I think the social aspect of lawyering is very important. So is the culture of an office. Here, I feel small offices have it all over big firms. When I taught legal ethics (for 40 years), I’d warn my students about big firms. I still do to people I mentor.

How has the legal world changed since COVID? How do you think it might change in the near future? Can you explain what you mean?

Well, I’m at the end of my career, so it’s less of an issue for me. I do think that a certain amount of remote work is here to stay, particularly for consultations, which for me have always been by phone. (Interestingly, these continue to be phone calls rather than Zooms to this day.)

Here is the main question of our interview. What are your “5 Things You Need To Become A Top Lawyer In Your Specific Field of Law?” Please share a story or an example for each.

Since I was a legal ethics teacher (as well as teaching Trial Practice), I’ll give you 5 things I tell my students as the major good lawyering take-aways instead.

  1. Whatever you do, be happy in doing it. Way too many lawyers are depressed, abuse drugs, etc. It’s just never worth it to go down that road.
  2. Be true to yourself, and steel yourself against getting sucked into a law firm (or any) culture that doesn’t speak to your true self. This is particularly dangerous to you when it comes to making huge amounts of money, often at the cost of Point №1, happiness.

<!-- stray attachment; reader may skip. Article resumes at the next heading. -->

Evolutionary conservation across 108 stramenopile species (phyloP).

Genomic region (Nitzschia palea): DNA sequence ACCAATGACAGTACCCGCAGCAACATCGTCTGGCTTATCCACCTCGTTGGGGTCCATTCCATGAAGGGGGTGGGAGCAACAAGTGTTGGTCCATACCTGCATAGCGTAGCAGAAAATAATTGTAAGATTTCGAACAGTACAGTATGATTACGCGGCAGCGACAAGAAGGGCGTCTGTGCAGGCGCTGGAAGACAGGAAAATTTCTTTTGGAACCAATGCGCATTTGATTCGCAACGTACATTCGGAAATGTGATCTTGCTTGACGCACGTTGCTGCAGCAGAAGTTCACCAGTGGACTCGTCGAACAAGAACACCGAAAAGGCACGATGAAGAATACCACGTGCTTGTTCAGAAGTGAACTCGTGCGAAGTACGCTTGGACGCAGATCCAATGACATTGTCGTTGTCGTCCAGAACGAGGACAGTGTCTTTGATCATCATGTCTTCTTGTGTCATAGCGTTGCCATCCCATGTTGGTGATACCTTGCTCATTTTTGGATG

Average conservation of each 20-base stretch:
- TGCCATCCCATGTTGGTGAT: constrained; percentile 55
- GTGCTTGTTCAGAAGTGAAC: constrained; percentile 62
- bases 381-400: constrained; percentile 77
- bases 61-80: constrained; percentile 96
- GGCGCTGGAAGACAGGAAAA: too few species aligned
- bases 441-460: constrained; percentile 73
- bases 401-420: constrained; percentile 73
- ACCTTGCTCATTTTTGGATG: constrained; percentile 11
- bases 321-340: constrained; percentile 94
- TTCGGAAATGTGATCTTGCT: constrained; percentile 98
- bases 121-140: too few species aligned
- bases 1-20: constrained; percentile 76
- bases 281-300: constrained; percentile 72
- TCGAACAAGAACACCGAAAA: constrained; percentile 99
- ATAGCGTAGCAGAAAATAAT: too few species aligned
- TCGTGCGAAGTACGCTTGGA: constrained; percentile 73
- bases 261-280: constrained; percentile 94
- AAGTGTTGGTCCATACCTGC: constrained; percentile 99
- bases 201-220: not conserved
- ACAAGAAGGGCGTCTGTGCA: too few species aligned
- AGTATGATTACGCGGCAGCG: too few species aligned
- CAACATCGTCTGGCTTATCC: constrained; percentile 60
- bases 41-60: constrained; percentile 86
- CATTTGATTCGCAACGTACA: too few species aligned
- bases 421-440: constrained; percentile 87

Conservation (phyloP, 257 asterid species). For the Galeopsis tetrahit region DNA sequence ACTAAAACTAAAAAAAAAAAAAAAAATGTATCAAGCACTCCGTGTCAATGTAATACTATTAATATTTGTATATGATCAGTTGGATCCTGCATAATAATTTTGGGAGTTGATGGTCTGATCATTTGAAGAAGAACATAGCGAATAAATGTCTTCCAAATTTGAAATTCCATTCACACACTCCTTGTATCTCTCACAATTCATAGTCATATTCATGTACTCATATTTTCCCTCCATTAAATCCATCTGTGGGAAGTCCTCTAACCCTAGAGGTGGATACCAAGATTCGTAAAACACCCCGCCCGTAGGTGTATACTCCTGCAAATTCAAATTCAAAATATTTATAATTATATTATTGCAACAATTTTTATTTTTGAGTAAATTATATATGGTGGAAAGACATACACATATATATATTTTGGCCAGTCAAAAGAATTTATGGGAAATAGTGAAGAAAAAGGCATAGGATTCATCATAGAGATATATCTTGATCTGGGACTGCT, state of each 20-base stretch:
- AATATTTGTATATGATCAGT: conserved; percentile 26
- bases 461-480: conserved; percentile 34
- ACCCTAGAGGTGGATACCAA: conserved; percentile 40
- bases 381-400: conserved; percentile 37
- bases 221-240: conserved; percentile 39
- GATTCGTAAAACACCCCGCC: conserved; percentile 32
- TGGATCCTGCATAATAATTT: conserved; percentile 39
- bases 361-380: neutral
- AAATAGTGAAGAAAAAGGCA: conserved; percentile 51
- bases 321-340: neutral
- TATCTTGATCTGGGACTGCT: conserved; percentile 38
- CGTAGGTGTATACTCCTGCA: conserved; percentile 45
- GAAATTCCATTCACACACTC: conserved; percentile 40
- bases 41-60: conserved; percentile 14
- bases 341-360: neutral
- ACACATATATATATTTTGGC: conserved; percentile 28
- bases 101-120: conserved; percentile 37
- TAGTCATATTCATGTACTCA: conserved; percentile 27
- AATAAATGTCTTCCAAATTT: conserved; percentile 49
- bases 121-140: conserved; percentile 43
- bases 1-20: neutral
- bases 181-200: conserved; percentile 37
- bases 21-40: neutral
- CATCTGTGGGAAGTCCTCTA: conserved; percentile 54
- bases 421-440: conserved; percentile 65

3. Keep your eyes on the prize. If you go into a big firm to pay off loans, or to have enough for a young family, don’t forget where you really wanted to go in your career, and keep that goal in sight until you can go for it.
  4. Remember that the case you’re handling is about the client, not you, and that you have a fiduciary duty to put the client’s interests ahead of your own.
  5. Seek to right injustices, through pro bono work (I was given the ABA’s national pro bono publico award many years ago) or other “righteous” work. It could be the most satisfying work you ever do.

And here’s a bonus one: My dad used to comment about someone, almost always male, showing hubris: “He likes to think who the hell he is.” Don’t!

Is there a person in the world, or in the US with whom you would love to have a private breakfast or lunch, and why? He or she might see this. :-)

Congressman Lloyd Doggett of Texas. Many years ago, when he was Chief Justice of the Texas Court of Civil Appeals, he got through a rule of court that prevented secrecy in lawsuits, and wrote a great law review article about it. Thirty years later, I’m still working to implement a law in CA while his rule in TX has largely been vitiated when the court membership changed.

This was very inspiring. Thank you so much for the time you spent with this. We wish you continued success and good health!